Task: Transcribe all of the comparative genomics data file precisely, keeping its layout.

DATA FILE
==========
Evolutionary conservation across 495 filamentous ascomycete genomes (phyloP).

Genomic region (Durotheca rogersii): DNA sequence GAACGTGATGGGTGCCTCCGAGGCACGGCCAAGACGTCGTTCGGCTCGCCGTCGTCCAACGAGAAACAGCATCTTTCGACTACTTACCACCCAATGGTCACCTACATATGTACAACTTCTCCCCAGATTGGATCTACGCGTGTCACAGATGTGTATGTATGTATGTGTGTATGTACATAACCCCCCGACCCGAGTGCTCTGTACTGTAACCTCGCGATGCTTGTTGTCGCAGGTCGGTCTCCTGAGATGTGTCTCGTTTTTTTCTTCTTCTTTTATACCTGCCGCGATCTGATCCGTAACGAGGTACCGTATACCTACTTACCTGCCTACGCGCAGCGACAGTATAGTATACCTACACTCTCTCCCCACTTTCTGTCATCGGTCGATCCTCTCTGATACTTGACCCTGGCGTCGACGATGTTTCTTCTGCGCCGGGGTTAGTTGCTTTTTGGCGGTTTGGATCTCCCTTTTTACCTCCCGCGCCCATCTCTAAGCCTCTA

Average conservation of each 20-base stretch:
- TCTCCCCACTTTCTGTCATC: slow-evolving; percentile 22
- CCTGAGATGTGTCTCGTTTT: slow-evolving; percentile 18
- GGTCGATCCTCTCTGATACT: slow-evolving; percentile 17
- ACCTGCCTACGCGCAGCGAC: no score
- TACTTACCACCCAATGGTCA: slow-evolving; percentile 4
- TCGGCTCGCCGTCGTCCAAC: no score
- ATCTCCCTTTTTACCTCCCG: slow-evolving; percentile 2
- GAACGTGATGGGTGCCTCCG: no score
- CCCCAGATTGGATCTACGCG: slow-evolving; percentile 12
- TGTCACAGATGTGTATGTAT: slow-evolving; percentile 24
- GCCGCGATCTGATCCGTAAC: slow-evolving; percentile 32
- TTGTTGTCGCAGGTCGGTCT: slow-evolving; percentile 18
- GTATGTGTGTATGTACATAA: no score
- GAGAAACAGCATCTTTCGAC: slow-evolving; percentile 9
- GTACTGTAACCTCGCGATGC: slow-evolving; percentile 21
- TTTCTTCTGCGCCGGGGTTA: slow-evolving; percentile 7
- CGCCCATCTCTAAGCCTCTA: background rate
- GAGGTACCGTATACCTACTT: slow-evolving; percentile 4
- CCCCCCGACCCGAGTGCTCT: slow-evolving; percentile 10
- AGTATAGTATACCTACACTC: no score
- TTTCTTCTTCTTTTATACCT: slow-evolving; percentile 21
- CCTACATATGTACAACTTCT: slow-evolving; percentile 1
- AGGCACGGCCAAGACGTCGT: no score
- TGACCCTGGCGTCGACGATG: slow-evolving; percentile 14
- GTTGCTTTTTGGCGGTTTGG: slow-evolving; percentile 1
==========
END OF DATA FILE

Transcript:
Evolutionary conservation across 495 filamentous ascomycete genomes (phyloP).

Genomic region (Durotheca rogersii): DNA sequence GAACGTGATGGGTGCCTCCGAGGCACGGCCAAGACGTCGTTCGGCTCGCCGTCGTCCAACGAGAAACAGCATCTTTCGACTACTTACCACCCAATGGTCACCTACATATGTACAACTTCTCCCCAGATTGGATCTACGCGTGTCACAGATGTGTATGTATGTATGTGTGTATGTACATAACCCCCCGACCCGAGTGCTCTGTACTGTAACCTCGCGATGCTTGTTGTCGCAGGTCGGTCTCCTGAGATGTGTCTCGTTTTTTTCTTCTTCTTTTATACCTGCCGCGATCTGATCCGTAACGAGGTACCGTATACCTACTTACCTGCCTACGCGCAGCGACAGTATAGTATACCTACACTCTCTCCCCACTTTCTGTCATCGGTCGATCCTCTCTGATACTTGACCCTGGCGTCGACGATGTTTCTTCTGCGCCGGGGTTAGTTGCTTTTTGGCGGTTTGGATCTCCCTTTTTACCTCCCGCGCCCATCTCTAAGCCTCTA

Average conservation of each 20-base stretch:
- TCTCCCCACTTTCTGTCATC: slow-evolving; percentile 22
- CCTGAGATGTGTCTCGTTTT: slow-evolving; percentile 18
- GGTCGATCCTCTCTGATACT: slow-evolving; percentile 17
- ACCTGCCTACGCGCAGCGAC: no score
- TACTTACCACCCAATGGTCA: slow-evolving; percentile 4
- TCGGCTCGCCGTCGTCCAAC: no score
- ATCTCCCTTTTTACCTCCCG: slow-evolving; percentile 2
- GAACGTGATGGGTGCCTCCG: no score
- CCCCAGATTGGATCTACGCG: slow-evolving; percentile 12
- TGTCACAGATGTGTATGTAT: slow-evolving; percentile 24
- GCCGCGATCTGATCCGTAAC: slow-evolving; percentile 32
- TTGTTGTCGCAGGTCGGTCT: slow-evolving; percentile 18
- GTATGTGTGTATGTACATAA: no score
- GAGAAACAGCATCTTTCGAC: slow-evolving; percentile 9
- GTACTGTAACCTCGCGATGC: slow-evolving; percentile 21
- TTTCTTCTGCGCCGGGGTTA: slow-evolving; percentile 7
- CGCCCATCTCTAAGCCTCTA: background rate
- GAGGTACCGTATACCTACTT: slow-evolving; percentile 4
- CCCCCCGACCCGAGTGCTCT: slow-evolving; percentile 10
- AGTATAGTATACCTACACTC: no score
- TTTCTTCTTCTTTTATACCT: slow-evolving; percentile 21
- CCTACATATGTACAACTTCT: slow-evolving; percentile 1
- AGGCACGGCCAAGACGTCGT: no score
- TGACCCTGGCGTCGACGATG: slow-evolving; percentile 14
- GTTGCTTTTTGGCGGTTTGG: slow-evolving; percentile 1